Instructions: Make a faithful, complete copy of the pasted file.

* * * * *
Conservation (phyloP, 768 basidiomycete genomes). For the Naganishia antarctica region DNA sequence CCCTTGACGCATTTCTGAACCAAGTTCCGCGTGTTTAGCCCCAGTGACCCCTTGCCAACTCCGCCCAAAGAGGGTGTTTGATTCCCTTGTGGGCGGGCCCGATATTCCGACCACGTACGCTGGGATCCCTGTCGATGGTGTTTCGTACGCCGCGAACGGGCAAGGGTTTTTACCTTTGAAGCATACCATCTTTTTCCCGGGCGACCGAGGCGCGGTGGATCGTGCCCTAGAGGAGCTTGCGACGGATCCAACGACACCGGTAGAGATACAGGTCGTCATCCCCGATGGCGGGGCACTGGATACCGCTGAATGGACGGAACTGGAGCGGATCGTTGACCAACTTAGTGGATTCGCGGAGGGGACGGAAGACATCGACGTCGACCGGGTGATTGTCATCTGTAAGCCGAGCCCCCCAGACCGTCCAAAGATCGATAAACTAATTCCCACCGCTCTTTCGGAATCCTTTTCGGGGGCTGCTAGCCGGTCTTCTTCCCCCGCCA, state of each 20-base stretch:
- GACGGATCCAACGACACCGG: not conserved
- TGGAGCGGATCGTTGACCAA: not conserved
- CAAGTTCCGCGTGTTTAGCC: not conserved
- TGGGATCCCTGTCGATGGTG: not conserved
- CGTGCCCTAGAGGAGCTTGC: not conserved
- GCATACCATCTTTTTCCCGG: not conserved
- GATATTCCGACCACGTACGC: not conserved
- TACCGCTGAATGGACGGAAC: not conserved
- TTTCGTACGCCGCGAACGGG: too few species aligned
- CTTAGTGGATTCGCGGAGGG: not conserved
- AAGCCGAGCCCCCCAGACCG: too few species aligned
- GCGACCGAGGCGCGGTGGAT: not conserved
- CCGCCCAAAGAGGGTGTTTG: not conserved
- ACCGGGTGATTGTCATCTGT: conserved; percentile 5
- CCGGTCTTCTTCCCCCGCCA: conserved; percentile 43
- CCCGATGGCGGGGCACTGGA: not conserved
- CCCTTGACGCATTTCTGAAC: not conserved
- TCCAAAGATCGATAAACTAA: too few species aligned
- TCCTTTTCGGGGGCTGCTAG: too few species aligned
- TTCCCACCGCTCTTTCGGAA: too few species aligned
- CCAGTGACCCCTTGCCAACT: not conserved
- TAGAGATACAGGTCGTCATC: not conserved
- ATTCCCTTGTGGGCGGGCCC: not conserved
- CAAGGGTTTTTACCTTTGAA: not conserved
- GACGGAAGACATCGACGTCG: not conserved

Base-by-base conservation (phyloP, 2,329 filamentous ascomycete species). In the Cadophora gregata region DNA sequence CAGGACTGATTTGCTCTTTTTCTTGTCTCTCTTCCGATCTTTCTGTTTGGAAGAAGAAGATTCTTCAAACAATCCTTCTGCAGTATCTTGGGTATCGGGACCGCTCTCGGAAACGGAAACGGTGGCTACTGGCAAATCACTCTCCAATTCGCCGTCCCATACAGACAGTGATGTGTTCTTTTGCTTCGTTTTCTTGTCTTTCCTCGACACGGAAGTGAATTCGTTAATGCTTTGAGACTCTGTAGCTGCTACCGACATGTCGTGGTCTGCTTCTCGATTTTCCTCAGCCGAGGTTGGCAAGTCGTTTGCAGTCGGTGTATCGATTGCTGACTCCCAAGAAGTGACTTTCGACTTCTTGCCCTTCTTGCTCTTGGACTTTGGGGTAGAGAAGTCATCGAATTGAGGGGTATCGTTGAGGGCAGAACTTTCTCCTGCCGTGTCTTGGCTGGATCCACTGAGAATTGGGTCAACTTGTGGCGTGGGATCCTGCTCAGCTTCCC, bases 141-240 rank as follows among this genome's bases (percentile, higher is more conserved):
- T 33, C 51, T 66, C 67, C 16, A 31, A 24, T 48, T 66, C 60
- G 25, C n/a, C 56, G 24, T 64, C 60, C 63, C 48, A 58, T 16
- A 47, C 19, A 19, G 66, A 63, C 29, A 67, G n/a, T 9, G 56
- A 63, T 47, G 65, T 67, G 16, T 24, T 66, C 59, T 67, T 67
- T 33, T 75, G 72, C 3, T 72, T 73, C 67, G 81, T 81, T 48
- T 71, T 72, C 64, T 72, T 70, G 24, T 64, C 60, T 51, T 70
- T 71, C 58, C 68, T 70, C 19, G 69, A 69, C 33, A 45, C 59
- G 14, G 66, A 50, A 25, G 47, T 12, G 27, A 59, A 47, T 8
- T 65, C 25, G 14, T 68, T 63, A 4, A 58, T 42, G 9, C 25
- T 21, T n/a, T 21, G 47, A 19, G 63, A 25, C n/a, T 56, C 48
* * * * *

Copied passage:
Conservation (phyloP, 768 basidiomycete genomes). For the Naganishia antarctica region DNA sequence CCCTTGACGCATTTCTGAACCAAGTTCCGCGTGTTTAGCCCCAGTGACCCCTTGCCAACTCCGCCCAAAGAGGGTGTTTGATTCCCTTGTGGGCGGGCCCGATATTCCGACCACGTACGCTGGGATCCCTGTCGATGGTGTTTCGTACGCCGCGAACGGGCAAGGGTTTTTACCTTTGAAGCATACCATCTTTTTCCCGGGCGACCGAGGCGCGGTGGATCGTGCCCTAGAGGAGCTTGCGACGGATCCAACGACACCGGTAGAGATACAGGTCGTCATCCCCGATGGCGGGGCACTGGATACCGCTGAATGGACGGAACTGGAGCGGATCGTTGACCAACTTAGTGGATTCGCGGAGGGGACGGAAGACATCGACGTCGACCGGGTGATTGTCATCTGTAAGCCGAGCCCCCCAGACCGTCCAAAGATCGATAAACTAATTCCCACCGCTCTTTCGGAATCCTTTTCGGGGGCTGCTAGCCGGTCTTCTTCCCCCGCCA, state of each 20-base stretch:
- GACGGATCCAACGACACCGG: not conserved
- TGGAGCGGATCGTTGACCAA: not conserved
- CAAGTTCCGCGTGTTTAGCC: not conserved
- TGGGATCCCTGTCGATGGTG: not conserved
- CGTGCCCTAGAGGAGCTTGC: not conserved
- GCATACCATCTTTTTCCCGG: not conserved
- GATATTCCGACCACGTACGC: not conserved
- TACCGCTGAATGGACGGAAC: not conserved
- TTTCGTACGCCGCGAACGGG: too few species aligned
- CTTAGTGGATTCGCGGAGGG: not conserved
- AAGCCGAGCCCCCCAGACCG: too few species aligned
- GCGACCGAGGCGCGGTGGAT: not conserved
- CCGCCCAAAGAGGGTGTTTG: not conserved
- ACCGGGTGATTGTCATCTGT: conserved; percentile 5
- CCGGTCTTCTTCCCCCGCCA: conserved; percentile 43
- CCCGATGGCGGGGCACTGGA: not conserved
- CCCTTGACGCATTTCTGAAC: not conserved
- TCCAAAGATCGATAAACTAA: too few species aligned
- TCCTTTTCGGGGGCTGCTAG: too few species aligned
- TTCCCACCGCTCTTTCGGAA: too few species aligned
- CCAGTGACCCCTTGCCAACT: not conserved
- TAGAGATACAGGTCGTCATC: not conserved
- ATTCCCTTGTGGGCGGGCCC: not conserved
- CAAGGGTTTTTACCTTTGAA: not conserved
- GACGGAAGACATCGACGTCG: not conserved

Base-by-base conservation (phyloP, 2,329 filamentous ascomycete species). In the Cadophora gregata region DNA sequence CAGGACTGATTTGCTCTTTTTCTTGTCTCTCTTCCGATCTTTCTGTTTGGAAGAAGAAGATTCTTCAAACAATCCTTCTGCAGTATCTTGGGTATCGGGACCGCTCTCGGAAACGGAAACGGTGGCTACTGGCAAATCACTCTCCAATTCGCCGTCCCATACAGACAGTGATGTGTTCTTTTGCTTCGTTTTCTTGTCTTTCCTCGACACGGAAGTGAATTCGTTAATGCTTTGAGACTCTGTAGCTGCTACCGACATGTCGTGGTCTGCTTCTCGATTTTCCTCAGCCGAGGTTGGCAAGTCGTTTGCAGTCGGTGTATCGATTGCTGACTCCCAAGAAGTGACTTTCGACTTCTTGCCCTTCTTGCTCTTGGACTTTGGGGTAGAGAAGTCATCGAATTGAGGGGTATCGTTGAGGGCAGAACTTTCTCCTGCCGTGTCTTGGCTGGATCCACTGAGAATTGGGTCAACTTGTGGCGTGGGATCCTGCTCAGCTTCCC, bases 141-240 rank as follows among this genome's bases (percentile, higher is more conserved):
- T 33, C 51, T 66, C 67, C 16, A 31, A 24, T 48, T 66, C 60
- G 25, C n/a, C 56, G 24, T 64, C 60, C 63, C 48, A 58, T 16
- A 47, C 19, A 19, G 66, A 63, C 29, A 67, G n/a, T 9, G 56
- A 63, T 47, G 65, T 67, G 16, T 24, T 66, C 59, T 67, T 67
- T 33, T 75, G 72, C 3, T 72, T 73, C 67, G 81, T 81, T 48
- T 71, T 72, C 64, T 72, T 70, G 24, T 64, C 60, T 51, T 70
- T 71, C 58, C 68, T 70, C 19, G 69, A 69, C 33, A 45, C 59
- G 14, G 66, A 50, A 25, G 47, T 12, G 27, A 59, A 47, T 8
- T 65, C 25, G 14, T 68, T 63, A 4, A 58, T 42, G 9, C 25
- T 21, T n/a, T 21, G 47, A 19, G 63, A 25, C n/a, T 56, C 48